Starting at the source

The task of product monitoring begins at the point of sourcing. The onus is on packaging manufacturers to understand where they are procuring their materials from and whether those origins utilize ethical, responsible practices. This awareness minimizes the risk of perpetuating any harmful labor methods and helps to verify materials as meeting market regulations. It also better ensures consumers are interacting with packaging that can be traced and vetted for safety standards.

To foster stronger product stewardship at the sourcing stage, manufacturers can work to expand their responsible and ethical sourcing programs to truly uncover and improve the social and environmental impacts of the materials and products they purchase. By closely examining suppliers and understanding where their partners’ opportunities and potential risks lie, manufacturers can determine where and how to set standards and support those partners in meeting more stringent requirements. This could include adding new social and environmental criteria into supplier contracts, whether new or up for renewal, as well as executing compliance checks in alignment with governance practices.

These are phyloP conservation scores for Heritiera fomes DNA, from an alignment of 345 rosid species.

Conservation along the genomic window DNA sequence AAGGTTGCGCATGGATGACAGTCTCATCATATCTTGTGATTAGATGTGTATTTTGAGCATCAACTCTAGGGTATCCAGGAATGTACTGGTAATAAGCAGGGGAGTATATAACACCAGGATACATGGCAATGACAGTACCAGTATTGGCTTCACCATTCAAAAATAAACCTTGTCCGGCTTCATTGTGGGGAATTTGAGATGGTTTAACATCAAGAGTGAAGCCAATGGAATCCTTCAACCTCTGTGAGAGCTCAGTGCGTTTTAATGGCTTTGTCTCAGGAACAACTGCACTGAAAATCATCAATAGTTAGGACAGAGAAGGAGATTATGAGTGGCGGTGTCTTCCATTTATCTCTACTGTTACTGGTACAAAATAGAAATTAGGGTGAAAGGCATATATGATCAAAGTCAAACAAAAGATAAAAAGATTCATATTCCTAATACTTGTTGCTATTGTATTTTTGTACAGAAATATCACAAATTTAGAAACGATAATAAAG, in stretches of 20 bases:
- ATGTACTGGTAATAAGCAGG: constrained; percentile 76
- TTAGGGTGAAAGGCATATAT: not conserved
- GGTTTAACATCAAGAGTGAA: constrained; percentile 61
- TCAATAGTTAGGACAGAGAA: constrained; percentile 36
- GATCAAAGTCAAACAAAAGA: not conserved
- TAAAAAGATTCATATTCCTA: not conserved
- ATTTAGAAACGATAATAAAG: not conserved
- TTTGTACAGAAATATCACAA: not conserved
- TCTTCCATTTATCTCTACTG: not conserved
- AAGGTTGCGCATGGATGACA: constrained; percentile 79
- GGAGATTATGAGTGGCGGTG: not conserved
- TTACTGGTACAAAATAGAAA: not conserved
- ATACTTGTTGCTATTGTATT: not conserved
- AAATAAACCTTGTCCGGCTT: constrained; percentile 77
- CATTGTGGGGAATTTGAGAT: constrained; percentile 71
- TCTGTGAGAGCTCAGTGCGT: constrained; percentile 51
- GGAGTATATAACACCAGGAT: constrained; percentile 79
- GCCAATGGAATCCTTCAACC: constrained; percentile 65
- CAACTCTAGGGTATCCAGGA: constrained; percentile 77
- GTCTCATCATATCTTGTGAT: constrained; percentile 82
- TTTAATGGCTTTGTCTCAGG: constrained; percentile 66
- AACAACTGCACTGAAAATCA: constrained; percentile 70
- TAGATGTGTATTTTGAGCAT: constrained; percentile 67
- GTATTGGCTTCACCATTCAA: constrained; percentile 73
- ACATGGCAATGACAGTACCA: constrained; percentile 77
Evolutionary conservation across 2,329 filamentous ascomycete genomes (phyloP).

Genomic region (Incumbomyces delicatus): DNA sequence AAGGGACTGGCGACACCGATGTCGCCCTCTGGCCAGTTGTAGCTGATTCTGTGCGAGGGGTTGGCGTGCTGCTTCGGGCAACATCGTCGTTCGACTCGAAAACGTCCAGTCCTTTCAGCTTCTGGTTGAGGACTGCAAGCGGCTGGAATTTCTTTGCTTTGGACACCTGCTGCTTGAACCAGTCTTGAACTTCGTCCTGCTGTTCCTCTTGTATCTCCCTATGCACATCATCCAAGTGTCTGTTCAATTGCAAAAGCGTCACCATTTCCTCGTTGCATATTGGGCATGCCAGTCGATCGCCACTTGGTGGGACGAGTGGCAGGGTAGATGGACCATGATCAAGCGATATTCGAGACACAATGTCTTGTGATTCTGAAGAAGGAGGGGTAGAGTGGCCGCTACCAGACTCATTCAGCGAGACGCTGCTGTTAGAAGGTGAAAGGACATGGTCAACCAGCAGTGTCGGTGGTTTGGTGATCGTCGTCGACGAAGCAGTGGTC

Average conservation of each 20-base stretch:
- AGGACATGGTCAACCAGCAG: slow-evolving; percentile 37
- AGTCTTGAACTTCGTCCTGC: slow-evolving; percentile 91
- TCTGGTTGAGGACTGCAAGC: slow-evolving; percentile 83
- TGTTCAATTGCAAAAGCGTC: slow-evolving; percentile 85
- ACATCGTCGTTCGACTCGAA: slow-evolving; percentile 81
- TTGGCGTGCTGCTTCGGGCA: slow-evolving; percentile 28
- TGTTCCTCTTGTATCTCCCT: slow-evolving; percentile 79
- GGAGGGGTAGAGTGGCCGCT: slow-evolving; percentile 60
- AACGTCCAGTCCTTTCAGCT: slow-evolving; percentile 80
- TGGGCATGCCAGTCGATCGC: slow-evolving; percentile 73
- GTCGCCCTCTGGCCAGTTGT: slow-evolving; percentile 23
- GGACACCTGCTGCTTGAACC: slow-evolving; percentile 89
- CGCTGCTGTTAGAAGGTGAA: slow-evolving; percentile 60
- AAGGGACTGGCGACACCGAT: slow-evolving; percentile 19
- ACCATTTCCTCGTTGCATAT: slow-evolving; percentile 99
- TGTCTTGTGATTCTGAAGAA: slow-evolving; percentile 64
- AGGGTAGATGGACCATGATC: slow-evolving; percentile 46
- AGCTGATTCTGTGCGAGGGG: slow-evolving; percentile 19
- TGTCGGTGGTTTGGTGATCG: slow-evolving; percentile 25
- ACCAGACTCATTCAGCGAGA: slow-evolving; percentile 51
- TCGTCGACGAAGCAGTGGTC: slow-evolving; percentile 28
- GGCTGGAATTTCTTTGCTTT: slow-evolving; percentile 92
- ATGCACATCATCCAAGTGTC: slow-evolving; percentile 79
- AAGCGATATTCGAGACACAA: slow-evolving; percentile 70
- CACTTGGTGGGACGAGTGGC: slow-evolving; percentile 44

Additionally, manufacturers can utilize third-party verification that can properly assess or audit a supplier’s standing, as well as work with organizations such as the Ethical Trading Initiative (ETI) (or in the beverage can’s case, the Aluminum Stewardship Initiative (ASI)) to help validate risk screening processes. Finally, careful training with employees on the proper steps for ethical procurement can also help guard manufacturers against any irresponsible practices.

Building on eco-conscious credentials